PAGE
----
On October 28, 2001, about 1711 central standard time, an experimental Rans S-6 airplane, N1173R, operated and registered to an individual, impacted with trees 5 miles south of Wyatte, Mississippi. Visual meteorological conditions prevailed at the time and no flight plan was filed for the 14 CFR Part 91 personal flight. The aircraft was destroyed. The private rated-pilot and one passenger were fatally injured. The flight had originated about 21 minutes earlier from a private airstrip, near Wyatte. Use your browsers 'back' function to return to synopsisReturn to Query Page
According to one witness when he first heard the airplane "...it sounded to be flying lower than most planes in the area." When it came into his view he first saw the airplane between trees at the back of his house, and it appeared to him as though the airplane was "running about half throttle...…not at full rpm." As it came into a clearing he said, "...…it appeared to start to turn toward the house (west), it was headed northeast." The airplane then "straightened up and the front end started to rise." Before it went behind the trees again the witness saw what appeared to him to be about a "10 to 15 degree [nose] up angle." He lost sight of the airplane for about 5 seconds and he said he heard the "engine stall." When the airplane came back into his view he saw it in a "roll," the nose "turned down," and there was "no" engine sound. In addition, as the airplane started down it made about a "50' to 75' spiral," disappeared behind trees, and as it went out of his sight, he heard the engine "rev up....high rpm." Within 3 to 5 seconds he heard it hit the ground. He said, ".…..the plane did not seem to be having engine trouble, missing or sputtering at any time, it did seem to be flying low and slow."
The other witness said the airplane passed over him between "20 and 25 feet...with the motor making excessive noise, popping, misfire sound, and banked toward the left." The airplane was flying away from him and it was making a type of "fluttering sound," the engine seemed to "choke down and stopped." He then heard the sound of the airplane hitting the trees, and then black smoke.
According to the FAA inspector's statement upon his arrival on scene he found the airplane resting nose down against a tree heading generally in a northerly direction. He stated that most of the airplane had burned, destroying the cockpit and instrument panel. It appeared that the airplane had impacted with the top of a 40-foot tree and continued to the ground nose first. The right wing was found 25 feet to the left of the aircraft, and had completely separated from the airframe. The right wing did not display any fire damage. Control continuity was established to the elevator and left wing aileron. The right wing had some fuel, and a "small" portion was drained and checked for clarity. The fuel "exhibited a blue/green color of 100LL, and was clear with no signs of contamination." The engine had burned, but the case "was still intact." The oil tank had separated from the engine and was "empty" of oil. The engine could not be rotated by hand at the propeller. The two bladed carbon fiber blades were found "torn off," and the carbon fibers were "spread out and exposed." The engine was removed from the crash site for further examination and teardown. The right wing fuel tank was removed and displayed no damage or holes. About 2 quarts of 100LL fuel were drained from the tank. The fuel was clean and no contamination was found.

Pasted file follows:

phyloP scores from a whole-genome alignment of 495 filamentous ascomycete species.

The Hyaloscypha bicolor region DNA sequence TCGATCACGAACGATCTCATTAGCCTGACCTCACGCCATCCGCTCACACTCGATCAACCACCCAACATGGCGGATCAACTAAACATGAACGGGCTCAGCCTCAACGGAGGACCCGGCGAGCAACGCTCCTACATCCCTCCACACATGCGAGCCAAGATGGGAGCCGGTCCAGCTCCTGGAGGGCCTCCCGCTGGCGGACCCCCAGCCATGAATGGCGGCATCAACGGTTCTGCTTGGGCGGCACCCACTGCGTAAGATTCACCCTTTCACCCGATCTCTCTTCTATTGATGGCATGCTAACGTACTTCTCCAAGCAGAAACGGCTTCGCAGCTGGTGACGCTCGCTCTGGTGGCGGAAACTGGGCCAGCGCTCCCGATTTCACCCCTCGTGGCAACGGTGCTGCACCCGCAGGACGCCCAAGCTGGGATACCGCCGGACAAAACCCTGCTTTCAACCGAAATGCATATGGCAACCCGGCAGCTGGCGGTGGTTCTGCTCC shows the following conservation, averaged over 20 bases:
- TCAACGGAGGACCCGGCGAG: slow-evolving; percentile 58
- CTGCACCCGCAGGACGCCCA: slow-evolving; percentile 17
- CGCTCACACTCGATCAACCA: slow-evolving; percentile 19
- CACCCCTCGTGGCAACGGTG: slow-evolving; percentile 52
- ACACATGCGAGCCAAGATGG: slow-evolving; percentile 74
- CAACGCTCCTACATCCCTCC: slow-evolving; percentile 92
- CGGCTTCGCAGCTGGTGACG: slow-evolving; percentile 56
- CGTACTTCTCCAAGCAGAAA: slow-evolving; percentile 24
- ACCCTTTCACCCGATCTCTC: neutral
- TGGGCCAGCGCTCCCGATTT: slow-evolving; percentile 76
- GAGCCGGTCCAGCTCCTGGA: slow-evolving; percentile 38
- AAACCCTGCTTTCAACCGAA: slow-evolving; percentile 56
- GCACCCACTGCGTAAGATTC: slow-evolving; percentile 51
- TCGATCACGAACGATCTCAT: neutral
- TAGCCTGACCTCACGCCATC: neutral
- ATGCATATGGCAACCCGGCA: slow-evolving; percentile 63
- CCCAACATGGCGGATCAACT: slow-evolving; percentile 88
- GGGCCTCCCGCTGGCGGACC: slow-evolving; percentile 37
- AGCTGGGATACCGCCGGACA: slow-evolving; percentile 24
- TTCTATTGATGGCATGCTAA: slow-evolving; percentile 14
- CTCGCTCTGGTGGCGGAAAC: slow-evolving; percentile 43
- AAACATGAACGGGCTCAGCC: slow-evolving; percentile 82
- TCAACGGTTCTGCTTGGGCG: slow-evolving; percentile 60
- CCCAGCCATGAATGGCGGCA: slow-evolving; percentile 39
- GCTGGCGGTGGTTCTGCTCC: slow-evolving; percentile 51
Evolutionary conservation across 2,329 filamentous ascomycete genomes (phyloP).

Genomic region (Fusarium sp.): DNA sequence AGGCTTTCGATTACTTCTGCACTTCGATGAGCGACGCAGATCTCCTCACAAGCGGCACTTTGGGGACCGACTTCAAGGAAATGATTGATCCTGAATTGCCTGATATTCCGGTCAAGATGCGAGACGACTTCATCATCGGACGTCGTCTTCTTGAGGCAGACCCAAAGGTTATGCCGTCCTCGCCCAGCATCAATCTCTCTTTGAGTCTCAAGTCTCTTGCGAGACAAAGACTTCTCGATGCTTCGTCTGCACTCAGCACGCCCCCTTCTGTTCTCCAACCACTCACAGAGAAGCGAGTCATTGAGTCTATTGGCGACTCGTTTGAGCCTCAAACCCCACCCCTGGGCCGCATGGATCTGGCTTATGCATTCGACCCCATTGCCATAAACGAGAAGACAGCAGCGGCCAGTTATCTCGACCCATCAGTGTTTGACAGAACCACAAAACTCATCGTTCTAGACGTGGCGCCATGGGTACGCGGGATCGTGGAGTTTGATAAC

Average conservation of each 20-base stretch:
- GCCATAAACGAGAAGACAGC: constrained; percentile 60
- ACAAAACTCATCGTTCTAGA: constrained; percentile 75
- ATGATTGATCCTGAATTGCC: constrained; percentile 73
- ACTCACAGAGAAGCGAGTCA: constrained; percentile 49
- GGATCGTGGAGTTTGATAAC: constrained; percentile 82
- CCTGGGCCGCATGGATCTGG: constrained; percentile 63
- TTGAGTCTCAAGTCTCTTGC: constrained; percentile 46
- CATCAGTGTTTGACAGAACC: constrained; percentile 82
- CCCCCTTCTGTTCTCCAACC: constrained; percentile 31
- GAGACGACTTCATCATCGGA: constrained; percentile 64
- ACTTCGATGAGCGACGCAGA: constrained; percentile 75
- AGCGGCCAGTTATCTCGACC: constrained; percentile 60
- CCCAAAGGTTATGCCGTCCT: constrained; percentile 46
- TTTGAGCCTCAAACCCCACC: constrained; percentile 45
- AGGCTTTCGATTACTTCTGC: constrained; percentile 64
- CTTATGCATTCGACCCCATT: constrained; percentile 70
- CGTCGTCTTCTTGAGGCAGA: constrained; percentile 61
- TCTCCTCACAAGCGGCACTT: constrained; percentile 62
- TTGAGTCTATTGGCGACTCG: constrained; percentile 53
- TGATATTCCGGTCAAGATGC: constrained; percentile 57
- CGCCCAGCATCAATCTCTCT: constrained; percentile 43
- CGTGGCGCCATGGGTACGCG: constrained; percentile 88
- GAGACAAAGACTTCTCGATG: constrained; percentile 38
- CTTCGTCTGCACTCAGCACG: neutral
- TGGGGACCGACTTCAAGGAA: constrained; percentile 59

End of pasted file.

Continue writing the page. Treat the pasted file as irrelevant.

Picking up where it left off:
The engine was disassembled in the presences of the FAA, at the facilities of South Mississippi Light Aircraft, Lucedale, Mississippi, on November 16, 2001. The examination of the engine did not reveal any discrepancies. (See the Rotax teardown report, an attachment to this report).
According to a note in the FAA inspector's statement, about the time of the accident the temperature was reported as 16 degrees C, and the dew point was 0 degrees C. The inspector's statement said, "…..the carburetor icing chart curve shows this to be a condition for encountering 'serious icing' at glide power."
The airframe, engine, and pilot's personal logbooks were not found. FAA records showed that the pilot had a total of 380 flight hours, in all aircraft, as of his last flight physical on October 31, 2000. There were no records found to give any history about the airframe or engine.
MEDICAL AND PATHOLOGICAL INFORMATION
Dr. Steven T. Hayne performed an autopsy on the pilot, at the Medical Examiners Office, Brandon, Mississippi, on October 31, 2001. According to the autopsy report the cause of death was "...airplane crash...acute traumatic injuries...." No findings, which could be considered causal to the accident, were reported.
Toxicological tests were conducted at the Federal Aviation Administration, Research Laboratory, Oklahoma City, Oklahoma, and revealed, "No ethanol or drugs detected." (See the Federal Aviation Administration's Toxicology Report, an attachment to this report).